Sunday, February 10, 2013

The Pantry

It has been two years since I retired, and I am finally getting myself a schedule. Okay, it is true, I have been on an exercise schedule of sorts, one day at the Y and one day walking, but I have been meaning to develop a housework schedule so my poor husband doesn’t wind up doing most of it, and to find some volunteer work to do.

So for the past several weeks I have used Wednesday (which has long been my laundry day) for dusting, cleaning mirrors, and cleaning the bathrooms. Alternate Fridays continue to be used for changing and laundering the bedding, and Thursdays are now special projects day. Special projects so far have included dusting all the ceiling fans, decluttering (for the 95th time) my office space, and just this past week, cleaning and reorganizing my pantry.

The pantry is actually the half of the laundry room opposite the washer and dryer. When I bought the house, half of that wall contained a closet and next to it was a niche that I suspect was meant for an upright freezer. I find closets inconvenient as pantries because the space to the sides of the door is hard to reach. So when we remodeled the kitchen, John tore out the closet and refinished the wall and ceiling. We had a base cabinet made to match the new kitchen cabinets, and topped it with a stock formica counter from the Home Depot. Above the base cabinet, which has two cabinets with pull-out trays and four drawers, are three stainless steel restaurant style shelves. Hanging from some sections of shelving are three wire baskets. 

My husband and I have different ideas about organization. My ideal pantry (freezer, refrigerator, desk drawer) contains enough empty space to allow me to see what I’m looking for and reach for it without knocking 6 other cans or jars to the floor. My husband sees empty space as a sign that something is missing. A large chunk of the history of our married life consists of my donating old books, knickknacks and clutter, admiring the now decluttered and decorative looking shelves for about ten minutes, and then finding my husband unpacking a box of books he had somewhere onto the newly freed up space. What can I say? He lives here, too.

Besides, it’s not as if I am a naturally neat person. While I can arrange my pantry or bookcase or desk to conform somewhat with my ideal, I have a bad habit of putting things down rather than away “until I get around to it”, and then having to do another major decluttering down the road. So it would be hypocritical of me to treat my husband as if he is the one responsible for all the clutter in our lives.

At any rate, since last Thursday was taken up with some other appointments, I tackled the pantry on Friday. I expected it to take me an hour. It took two and a half. On the other hand, I made more of an impact than I expected. For one thing, I went through the old cooking equipment and other unused cookware (like a fish mold I had been given for a gift) that had lived unmolested on the top shelf for a decade and either found new locations for it or put it in a donate pile. That freed up space for things we are willing to climb on the stepladder (conveniently located next to the dryer) to get: my Cephalon Dutch oven which I mostly use for soups and spaghetti sauce, large unopened jars of things like mayonnaise and ketchup, and extra cans of whatever we bought packed 12 cans at a time at Sam’s Club. I also put an unopened bottle of fish sauce and some cans of coconut milk, remnants of John’s days of Thai cooking, up there as well.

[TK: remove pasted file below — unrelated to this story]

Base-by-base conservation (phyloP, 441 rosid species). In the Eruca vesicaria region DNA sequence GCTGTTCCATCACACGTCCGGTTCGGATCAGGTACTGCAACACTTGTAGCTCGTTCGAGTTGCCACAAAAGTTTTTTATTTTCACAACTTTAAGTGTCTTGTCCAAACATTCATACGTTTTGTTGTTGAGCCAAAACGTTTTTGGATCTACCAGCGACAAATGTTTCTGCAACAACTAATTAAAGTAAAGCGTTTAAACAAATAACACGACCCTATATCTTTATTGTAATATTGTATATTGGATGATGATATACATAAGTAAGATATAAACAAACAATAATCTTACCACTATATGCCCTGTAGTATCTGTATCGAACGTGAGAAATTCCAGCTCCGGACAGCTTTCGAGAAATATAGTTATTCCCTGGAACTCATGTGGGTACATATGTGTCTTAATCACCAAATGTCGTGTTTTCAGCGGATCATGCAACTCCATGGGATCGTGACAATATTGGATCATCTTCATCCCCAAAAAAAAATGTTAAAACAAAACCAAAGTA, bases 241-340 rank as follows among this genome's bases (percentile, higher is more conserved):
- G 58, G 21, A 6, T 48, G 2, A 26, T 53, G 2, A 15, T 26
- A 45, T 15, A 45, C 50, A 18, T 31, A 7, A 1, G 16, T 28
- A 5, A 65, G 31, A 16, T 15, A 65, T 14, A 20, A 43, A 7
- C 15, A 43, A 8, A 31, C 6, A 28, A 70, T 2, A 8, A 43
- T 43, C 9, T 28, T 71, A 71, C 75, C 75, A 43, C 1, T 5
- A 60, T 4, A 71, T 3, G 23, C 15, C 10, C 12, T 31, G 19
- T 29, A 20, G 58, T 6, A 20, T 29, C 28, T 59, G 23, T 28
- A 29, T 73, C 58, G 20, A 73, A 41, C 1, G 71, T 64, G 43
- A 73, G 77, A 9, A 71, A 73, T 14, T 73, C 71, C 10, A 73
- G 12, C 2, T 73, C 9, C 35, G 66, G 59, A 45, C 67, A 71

So now the countertop, which had been completely covered with bags, boxes, and my Dutch oven, is maybe only half covered. The cans of food are organized like with like. The pasta is all in one wire basket and the tea and Jello in another. I spent a lot of Friday afternoon standing in there, gazing.

My much used Dutch oven is the paprika colored thing at the top. Next to it is a spare box of coffee K-cups. On the second shelf down, the pancake syrups are on a large plate to catch drips.

Small jars go in the basket on the left, so they don't get lost behind large jars.

The wire basket holds snacks. The covered plastic containers hold crackers (top) and  the remaining Christmas snack items a nephew sent us (bottom). To the right of them, the bottles of oil and corn syrup are now on a tray to catch drips.

I'd be happier if that whole counter was clear, but at least there is now some space to drop groceries needing unpacking, to pack goods to donate, or to use that knife sharpener.

Yesterday I woke up with DOMS. The first time I saw that term I googled it and finally figured out that Delayed Onset Muscle Soreness was the meaning I wanted, but I learned a lot about . . . other things. I expected all the climbing up and down the step ladder to empty, scrub, and restock the shelves to make my legs sore, but I didn’t expect the scrubbing to leave me with a dull pain between my shoulder blades, which is still there today.

This is how you know you are out of shape: when less than three hours of housework leaves you feeling like you have done extended sets of overhead presses.
I think next week I’m just going to quietly sort through the linens. Sitting down.

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